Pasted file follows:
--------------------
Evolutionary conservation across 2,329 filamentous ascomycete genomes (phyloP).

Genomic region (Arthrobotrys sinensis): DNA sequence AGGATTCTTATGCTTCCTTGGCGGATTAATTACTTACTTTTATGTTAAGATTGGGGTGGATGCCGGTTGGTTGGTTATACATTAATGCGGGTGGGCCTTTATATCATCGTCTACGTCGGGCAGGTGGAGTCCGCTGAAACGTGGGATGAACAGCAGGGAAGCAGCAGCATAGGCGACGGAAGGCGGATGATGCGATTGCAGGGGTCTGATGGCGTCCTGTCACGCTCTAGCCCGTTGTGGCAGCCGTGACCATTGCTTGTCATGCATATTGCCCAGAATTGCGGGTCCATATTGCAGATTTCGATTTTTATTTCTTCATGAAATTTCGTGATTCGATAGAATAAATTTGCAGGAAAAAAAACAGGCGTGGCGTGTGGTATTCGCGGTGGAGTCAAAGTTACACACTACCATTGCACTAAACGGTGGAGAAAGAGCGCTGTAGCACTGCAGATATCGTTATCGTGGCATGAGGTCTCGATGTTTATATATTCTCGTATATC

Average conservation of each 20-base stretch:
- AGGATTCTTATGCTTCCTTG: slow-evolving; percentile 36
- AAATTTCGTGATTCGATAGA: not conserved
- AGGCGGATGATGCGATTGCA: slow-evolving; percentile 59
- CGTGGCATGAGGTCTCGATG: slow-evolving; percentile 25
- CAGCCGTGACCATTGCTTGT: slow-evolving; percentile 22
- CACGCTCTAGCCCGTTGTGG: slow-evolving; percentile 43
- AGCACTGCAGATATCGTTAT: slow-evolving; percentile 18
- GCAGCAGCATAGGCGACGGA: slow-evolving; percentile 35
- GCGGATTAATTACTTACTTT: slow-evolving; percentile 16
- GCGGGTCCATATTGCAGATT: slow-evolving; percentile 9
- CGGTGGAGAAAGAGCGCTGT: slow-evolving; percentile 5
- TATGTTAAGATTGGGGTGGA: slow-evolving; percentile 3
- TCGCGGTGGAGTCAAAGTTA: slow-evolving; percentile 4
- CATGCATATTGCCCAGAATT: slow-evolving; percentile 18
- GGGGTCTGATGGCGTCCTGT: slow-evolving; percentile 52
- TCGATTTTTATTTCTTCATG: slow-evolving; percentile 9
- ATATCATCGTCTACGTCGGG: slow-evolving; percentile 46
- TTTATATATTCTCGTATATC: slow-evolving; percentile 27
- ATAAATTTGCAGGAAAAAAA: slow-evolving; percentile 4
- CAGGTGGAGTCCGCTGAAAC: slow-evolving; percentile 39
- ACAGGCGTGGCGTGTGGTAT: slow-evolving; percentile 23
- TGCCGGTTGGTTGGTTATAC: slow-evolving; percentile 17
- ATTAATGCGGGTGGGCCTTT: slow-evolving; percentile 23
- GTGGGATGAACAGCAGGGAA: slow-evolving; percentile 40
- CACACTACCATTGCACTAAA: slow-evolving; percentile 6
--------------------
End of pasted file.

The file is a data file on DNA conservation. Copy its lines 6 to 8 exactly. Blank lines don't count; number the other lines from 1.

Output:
- AGGCGGATGATGCGATTGCA: slow-evolving; percentile 59
- CGTGGCATGAGGTCTCGATG: slow-evolving; percentile 25
- CAGCCGTGACCATTGCTTGT: slow-evolving; percentile 22